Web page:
Kamaleshwar was born on 6 January, 1932, in a middle class family, fallen on bad days, after the death of his father. After an early education in Mainpuri, marred by penury, he went to Allahabad where  he took up sundry jobs, as they came his way, as a signboard painter and a  godown watchman, besides writing for local journals, and teaching Hindi in a Christian Seminary. It was here that he started attending meetings of the Revolutionary Socialist Party and the Progressive Writers Association. Then he moved to Delhi where he worked as editor in the Rajkamal Prakashan for some time and as a  script-writer in All India Radio. The next phase of his life began when he moved to Bombay to write for films, and joined the Times of India as editor of ‘Sarika’ which soon became the finest literary magazine of its time. But after editing it for 13 years his relations with the management soured and he resigned his job. For some time more he lived in Bombay as a freelance writer before returning finally to Delhi. Now he was A.D.G. in Doordarshan and a famous literary figure, with a number of novels and far larger number of short stories to his credit. He was also by now the most celebrated film and TV writer, editor and critic. Indeed, he was at the zenith of his literary career with the most prestigious literary awards, besides the state award of ‘Padmabhushan’, being showered on him.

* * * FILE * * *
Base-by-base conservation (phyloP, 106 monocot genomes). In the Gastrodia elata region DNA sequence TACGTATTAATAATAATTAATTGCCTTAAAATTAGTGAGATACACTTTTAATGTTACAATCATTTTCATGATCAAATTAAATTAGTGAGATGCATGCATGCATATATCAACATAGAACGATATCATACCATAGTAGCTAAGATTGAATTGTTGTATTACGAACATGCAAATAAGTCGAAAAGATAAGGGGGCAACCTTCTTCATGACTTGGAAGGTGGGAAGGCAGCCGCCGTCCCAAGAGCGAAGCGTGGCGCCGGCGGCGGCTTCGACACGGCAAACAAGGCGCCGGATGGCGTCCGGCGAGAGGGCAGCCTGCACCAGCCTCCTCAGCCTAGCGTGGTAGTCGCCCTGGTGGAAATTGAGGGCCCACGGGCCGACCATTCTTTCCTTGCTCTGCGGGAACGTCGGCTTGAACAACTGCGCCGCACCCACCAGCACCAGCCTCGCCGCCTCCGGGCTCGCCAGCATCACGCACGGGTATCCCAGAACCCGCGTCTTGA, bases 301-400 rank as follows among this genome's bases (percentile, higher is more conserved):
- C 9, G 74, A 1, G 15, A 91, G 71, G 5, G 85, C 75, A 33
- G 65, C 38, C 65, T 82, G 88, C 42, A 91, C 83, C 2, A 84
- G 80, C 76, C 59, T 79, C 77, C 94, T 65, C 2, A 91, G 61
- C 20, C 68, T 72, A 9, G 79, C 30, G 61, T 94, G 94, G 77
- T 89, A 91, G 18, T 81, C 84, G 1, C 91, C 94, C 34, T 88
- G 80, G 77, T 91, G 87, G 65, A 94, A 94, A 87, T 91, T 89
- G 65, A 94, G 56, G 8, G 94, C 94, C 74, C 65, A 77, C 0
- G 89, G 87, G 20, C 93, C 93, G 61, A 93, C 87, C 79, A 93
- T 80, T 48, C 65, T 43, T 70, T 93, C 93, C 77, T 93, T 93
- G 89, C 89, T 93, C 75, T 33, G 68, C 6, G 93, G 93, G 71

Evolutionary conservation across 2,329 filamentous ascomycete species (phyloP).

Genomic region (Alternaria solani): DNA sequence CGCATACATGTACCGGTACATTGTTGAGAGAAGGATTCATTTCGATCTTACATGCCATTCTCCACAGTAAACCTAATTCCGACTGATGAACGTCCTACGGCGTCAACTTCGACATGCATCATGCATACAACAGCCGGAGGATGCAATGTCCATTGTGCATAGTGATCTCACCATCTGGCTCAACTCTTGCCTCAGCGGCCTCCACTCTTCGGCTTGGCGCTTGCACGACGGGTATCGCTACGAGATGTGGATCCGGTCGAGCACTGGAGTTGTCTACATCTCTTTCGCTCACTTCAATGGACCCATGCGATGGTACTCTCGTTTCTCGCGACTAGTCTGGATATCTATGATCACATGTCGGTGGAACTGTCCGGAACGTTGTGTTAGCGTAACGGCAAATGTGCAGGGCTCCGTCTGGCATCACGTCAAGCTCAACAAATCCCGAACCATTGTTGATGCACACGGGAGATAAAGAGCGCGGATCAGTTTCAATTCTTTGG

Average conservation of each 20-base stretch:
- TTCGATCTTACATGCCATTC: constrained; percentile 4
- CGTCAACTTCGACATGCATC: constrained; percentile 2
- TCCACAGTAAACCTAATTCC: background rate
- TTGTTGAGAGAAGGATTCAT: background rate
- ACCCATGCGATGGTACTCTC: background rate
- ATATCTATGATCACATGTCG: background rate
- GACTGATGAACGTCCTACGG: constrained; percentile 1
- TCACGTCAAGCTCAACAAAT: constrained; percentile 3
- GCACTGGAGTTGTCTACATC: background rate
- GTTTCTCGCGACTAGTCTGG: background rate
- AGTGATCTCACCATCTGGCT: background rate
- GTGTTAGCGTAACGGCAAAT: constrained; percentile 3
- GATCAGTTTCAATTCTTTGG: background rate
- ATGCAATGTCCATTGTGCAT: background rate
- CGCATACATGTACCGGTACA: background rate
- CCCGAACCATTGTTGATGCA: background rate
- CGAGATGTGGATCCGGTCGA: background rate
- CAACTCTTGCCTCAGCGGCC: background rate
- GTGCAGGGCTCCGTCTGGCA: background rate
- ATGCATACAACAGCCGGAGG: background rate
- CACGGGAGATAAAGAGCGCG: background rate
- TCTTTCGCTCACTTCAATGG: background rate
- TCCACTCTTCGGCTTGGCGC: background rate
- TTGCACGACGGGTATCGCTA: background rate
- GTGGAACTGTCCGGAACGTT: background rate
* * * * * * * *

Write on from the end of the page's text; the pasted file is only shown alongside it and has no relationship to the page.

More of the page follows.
Kamleshwar’s first short story ‘The Fugitive’ was published in 1946. But that was only the beginning. He has written around 200 short stories since then besides about 10 novels and  a large corpus of editorial writing, including some significant literary criticism. The total span of his  fictional writing career is generally divided into the three periods of his life; the first from the beginning to his coming to Allahabad; the second, up to his coming to Delhi; and the third during his stay at Bombay and thereafter. He himself speaks about these three phases :

“ The sequence of my story-writing extends from the initial authentic recognition and aggregation of experiences, the realization of their multiplicity of contexts, and, finally, the progressive penetration into their full significance. My stories were always born out of  the pain and suffering which have been the boon companions of my creative life”.